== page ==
leap.js provides a wrapper over the raw JSON that comes from the Leap WebSocket. The API is very much like the standard SDK API but it’s not identical. It makes it easy to get hand and finger data, for example, but certain details, such as the distance between finger tips, you have to code yourself.
I did that, with the help of some code that was in one of the examples that did some Vector math.
First off, I re-did the namespacing of the sprites because, well, the first way was clumsy and basically wrong. It works, so great, but a lot of it was hacky. Consider it an example of running with the wrong idea.
More important, this version does not deal directly with the WebSocket. That is handled by the
leap.js library. That mean having to change the
Handler code. But, other than some code re-org, the game stayed pretty much the same.
Getting Leap events
In order to get Leap data you need to create a
Leap.Controller instance. I put this into a function that also sets up “region.” A region (or, specifically, a
Leap.UI.Region), defines the 3D area that the Leap sensor will pay attention to. As we’ll see a bit later the region also provides a method to map its coordinates to screen coordinates, so that, for example, the left edge of the region bounding box corresponds to the left edge of the game canvas (and likewise for the right edge, and top and bottom).
In playing with this I found that some values for the region bounding box worked better than others. A smaller box meant the user would not have to move their fingers very far, but it made it harder to be precise. Larger numbers seemed to fail at the edges; I’m not sure why this was, it may a calibration matter.
I added some form fields to the page holding the game canvas so that I could more easily try out different values, hence the code in this method that is using jQuery to pull values and parse them into integers.
This line is interesting:
From looking at the
leap.js code is appears that
addStep inserts functions into a processing pipeline. As each frame of data is acquired it is passed to each of these pipeline functions. I grabbed some of code straight from th
UI.html example in the leap.js repo. The
Cursor thing provides a way to get a general location for whatever “pointables” have been detected, though for my purposes I could also just as well have used the tip location from a single finger.
Since setting all this up requires access to canvas I also moved around some of the original setup code. I’m still not quite happy with the whole initialization process. In particular there is nothing in place to reliably ensure that all the game assets and resources are in place, properly prepped, and ready to roll. I’ve been running all of this from a local server so I’ve not bothered to consider network latency as the page loads. There are ways to do this (CreateJS offers a some asset management stuff) but it’s not here.
So the game code goes along pretty much as it was, except at the end of the
startGame() method it kicks off the Leap controller event loop:
The game updating mechanics are still the same as in the first version.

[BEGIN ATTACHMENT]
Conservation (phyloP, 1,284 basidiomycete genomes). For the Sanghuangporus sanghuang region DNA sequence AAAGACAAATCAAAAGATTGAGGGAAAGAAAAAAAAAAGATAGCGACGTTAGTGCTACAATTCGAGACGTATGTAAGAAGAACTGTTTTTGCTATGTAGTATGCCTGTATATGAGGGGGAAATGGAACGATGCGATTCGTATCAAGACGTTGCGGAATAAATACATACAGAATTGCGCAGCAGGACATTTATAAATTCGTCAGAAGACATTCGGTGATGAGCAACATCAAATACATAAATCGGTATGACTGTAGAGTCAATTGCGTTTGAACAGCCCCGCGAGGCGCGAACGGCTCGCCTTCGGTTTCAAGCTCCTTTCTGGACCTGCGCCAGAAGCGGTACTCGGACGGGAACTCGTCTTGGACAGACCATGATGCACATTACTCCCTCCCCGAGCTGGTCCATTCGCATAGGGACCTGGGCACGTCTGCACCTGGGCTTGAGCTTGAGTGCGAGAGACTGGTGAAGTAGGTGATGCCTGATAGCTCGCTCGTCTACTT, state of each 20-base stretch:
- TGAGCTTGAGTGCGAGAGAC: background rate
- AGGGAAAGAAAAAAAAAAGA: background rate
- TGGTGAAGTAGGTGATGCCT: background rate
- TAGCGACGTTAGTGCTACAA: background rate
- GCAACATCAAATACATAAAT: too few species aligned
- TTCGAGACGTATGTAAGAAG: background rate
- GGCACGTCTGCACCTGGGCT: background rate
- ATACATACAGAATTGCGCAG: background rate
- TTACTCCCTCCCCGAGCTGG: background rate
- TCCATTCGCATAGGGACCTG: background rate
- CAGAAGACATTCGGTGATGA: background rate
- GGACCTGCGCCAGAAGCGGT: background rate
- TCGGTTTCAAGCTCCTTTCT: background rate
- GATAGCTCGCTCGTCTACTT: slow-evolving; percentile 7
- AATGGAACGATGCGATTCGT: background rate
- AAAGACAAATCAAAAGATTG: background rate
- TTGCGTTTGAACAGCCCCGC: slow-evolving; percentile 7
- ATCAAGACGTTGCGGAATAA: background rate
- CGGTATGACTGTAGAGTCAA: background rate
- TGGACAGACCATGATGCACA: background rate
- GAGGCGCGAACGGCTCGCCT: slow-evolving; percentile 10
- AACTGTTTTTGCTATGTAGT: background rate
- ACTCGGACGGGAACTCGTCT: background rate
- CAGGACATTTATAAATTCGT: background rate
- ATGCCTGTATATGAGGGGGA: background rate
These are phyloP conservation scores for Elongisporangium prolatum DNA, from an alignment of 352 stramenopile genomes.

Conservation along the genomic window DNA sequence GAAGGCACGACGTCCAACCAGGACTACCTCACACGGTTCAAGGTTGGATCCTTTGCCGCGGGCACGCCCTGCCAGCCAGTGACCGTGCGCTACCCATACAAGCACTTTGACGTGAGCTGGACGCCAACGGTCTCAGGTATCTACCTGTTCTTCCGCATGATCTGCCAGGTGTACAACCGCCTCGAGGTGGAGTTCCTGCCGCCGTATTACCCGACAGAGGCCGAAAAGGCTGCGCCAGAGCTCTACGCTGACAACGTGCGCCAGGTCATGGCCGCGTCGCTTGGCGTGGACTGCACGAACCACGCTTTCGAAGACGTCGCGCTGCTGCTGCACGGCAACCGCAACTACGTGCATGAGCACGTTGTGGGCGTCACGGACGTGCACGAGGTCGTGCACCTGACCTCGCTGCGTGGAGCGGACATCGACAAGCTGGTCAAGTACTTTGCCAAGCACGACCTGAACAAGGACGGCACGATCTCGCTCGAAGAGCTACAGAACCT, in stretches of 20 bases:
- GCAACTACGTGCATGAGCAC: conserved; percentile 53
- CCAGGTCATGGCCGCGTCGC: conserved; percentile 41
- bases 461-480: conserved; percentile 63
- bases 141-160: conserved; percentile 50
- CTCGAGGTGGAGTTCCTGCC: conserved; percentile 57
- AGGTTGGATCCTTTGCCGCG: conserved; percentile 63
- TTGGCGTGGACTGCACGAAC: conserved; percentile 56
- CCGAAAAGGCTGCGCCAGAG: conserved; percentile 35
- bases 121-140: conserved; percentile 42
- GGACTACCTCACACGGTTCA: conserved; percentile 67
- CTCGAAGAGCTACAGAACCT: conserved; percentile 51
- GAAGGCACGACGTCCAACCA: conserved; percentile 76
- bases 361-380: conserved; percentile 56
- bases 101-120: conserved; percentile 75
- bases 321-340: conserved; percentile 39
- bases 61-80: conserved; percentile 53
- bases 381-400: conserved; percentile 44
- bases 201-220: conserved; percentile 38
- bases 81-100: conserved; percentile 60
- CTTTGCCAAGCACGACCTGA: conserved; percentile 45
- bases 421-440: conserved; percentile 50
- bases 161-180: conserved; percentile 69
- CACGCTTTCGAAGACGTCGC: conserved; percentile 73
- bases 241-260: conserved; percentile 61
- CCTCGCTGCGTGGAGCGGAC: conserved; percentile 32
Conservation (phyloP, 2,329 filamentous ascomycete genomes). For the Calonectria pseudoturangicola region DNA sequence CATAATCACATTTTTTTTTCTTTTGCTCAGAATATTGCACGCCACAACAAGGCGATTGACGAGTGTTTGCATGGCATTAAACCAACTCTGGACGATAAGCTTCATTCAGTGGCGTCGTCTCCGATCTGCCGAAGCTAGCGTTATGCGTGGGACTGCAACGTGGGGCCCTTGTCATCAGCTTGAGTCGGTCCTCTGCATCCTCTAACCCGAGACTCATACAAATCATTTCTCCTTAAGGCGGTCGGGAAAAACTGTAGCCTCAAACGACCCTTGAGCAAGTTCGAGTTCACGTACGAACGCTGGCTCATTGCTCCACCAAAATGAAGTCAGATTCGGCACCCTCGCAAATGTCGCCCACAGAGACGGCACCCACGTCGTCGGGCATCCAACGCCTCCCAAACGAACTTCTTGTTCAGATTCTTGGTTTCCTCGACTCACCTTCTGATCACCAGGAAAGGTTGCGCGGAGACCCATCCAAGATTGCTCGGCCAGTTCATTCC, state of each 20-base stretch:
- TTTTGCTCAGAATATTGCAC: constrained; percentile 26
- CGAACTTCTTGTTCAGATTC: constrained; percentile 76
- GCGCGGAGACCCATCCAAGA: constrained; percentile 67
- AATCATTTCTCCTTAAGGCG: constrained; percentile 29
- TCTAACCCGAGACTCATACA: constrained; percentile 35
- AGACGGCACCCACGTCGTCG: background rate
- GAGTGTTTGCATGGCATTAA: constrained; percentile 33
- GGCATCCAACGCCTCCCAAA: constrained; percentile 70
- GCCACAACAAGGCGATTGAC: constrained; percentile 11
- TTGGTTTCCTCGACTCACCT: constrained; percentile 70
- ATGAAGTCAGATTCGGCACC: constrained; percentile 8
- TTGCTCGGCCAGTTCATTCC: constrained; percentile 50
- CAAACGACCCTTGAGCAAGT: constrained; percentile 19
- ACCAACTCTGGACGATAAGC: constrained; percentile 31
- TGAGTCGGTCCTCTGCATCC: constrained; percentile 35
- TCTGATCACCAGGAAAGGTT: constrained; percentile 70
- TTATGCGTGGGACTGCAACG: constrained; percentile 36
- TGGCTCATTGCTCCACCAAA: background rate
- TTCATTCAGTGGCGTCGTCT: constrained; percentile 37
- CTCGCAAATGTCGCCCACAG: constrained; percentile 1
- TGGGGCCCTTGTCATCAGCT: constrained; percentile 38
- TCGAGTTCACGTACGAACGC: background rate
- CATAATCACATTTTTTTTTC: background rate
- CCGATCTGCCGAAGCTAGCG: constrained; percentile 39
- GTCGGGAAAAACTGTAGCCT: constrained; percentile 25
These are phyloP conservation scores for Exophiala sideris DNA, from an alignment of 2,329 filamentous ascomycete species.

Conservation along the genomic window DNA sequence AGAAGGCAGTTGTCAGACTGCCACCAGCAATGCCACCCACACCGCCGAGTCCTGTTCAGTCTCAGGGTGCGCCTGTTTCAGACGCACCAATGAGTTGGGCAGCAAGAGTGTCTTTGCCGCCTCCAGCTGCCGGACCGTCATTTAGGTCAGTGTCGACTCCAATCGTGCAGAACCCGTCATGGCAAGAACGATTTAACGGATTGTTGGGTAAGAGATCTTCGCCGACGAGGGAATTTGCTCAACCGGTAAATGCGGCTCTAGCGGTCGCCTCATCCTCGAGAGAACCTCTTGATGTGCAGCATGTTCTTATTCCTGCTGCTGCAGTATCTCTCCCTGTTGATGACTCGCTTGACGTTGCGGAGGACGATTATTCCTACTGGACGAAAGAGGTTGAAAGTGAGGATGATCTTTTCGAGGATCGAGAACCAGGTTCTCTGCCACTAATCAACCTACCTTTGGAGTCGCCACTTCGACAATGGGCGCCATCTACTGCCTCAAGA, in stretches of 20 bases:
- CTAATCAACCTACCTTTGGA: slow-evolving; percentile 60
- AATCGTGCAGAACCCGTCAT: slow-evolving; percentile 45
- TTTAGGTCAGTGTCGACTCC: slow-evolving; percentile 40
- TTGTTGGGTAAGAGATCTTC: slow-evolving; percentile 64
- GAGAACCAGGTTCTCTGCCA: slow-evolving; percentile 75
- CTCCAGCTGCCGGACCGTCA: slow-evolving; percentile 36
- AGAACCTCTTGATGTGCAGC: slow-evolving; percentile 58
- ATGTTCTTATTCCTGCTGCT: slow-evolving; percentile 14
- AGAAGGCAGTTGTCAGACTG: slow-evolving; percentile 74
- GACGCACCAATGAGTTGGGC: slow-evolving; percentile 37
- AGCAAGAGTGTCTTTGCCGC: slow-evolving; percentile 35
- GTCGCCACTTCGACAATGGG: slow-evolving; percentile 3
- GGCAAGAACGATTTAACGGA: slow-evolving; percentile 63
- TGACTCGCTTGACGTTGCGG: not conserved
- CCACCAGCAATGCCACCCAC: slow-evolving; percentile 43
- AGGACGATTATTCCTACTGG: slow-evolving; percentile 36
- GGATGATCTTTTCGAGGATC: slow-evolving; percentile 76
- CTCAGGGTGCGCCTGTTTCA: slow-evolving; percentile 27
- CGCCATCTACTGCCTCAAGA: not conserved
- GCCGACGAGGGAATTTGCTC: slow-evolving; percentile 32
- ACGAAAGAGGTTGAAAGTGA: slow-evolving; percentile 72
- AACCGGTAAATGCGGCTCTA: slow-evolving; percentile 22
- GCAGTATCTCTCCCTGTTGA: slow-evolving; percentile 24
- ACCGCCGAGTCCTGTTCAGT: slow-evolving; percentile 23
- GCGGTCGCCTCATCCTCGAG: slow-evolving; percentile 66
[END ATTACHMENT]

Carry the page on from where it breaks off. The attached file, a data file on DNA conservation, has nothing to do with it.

createjs.Ticker is invoking
tick() every 60 seconds. Meanwhile, in tandem, this controller loop is handing frame events (much as what happens in the JRuby code).
In the first version the code was taking the WebSocket event and parsing the raw JSON messages, converting them into
Handlers invocations. Here, there’s no JSON to be dealt with. I changed some of the code in the
Handlers functions to deal with the data more directly.
As with the JRuby game code, if one finger is detected then the finger-tip location is used to direct the placement of Skullhead. I went with
frame.cursorPosition partly because that’s just what I copy-and-pasted from the sample code, and partly because it was curious about how it worked. (In fact, in this case, it just makes for extra computational overhead as the underlying code goes and re-checks how many pointables are there and then selects one.)
By the way, the
v1.distanceFrom(v2) bit is available because I scavenged some code from the “Earth Rotation” example, which appears to have grabbed this particular code from the Sylvester library. Very handy, and I’m sort of surprised the default
leap.js did not have better
Vector operations available.
Handlers functions are the basically same, so the actual placement of Skullhead is handled (indirectly) by
tick() and the step-wise relocation of the sprite based on
Those values are assigned from the x and y of
frame.cursorPosition as re-mapped by
region.mapToXY. This ensures that the location is always within the game canvas bounds.
While converting the code and playing around with it I gave some thought to having Skullhead placed at whatever point we get (after remapping) from
frame.cursorPosition. I’m sure I will do that in the future, either in yet another version of “Skullhead v. Critter” or a new game. However, the current method introduces an interesting lag to the movement, making it slightly harder. I like that.
There’s more to
leap.js; there’s more to the Leap SDK, too, as recent versions have introduced some gesture detection. I’ll be writing about all that in the near future, as well as developing more (and better) browser games. But this, I think, wraps up the topics I touched in my recent show-and-tells.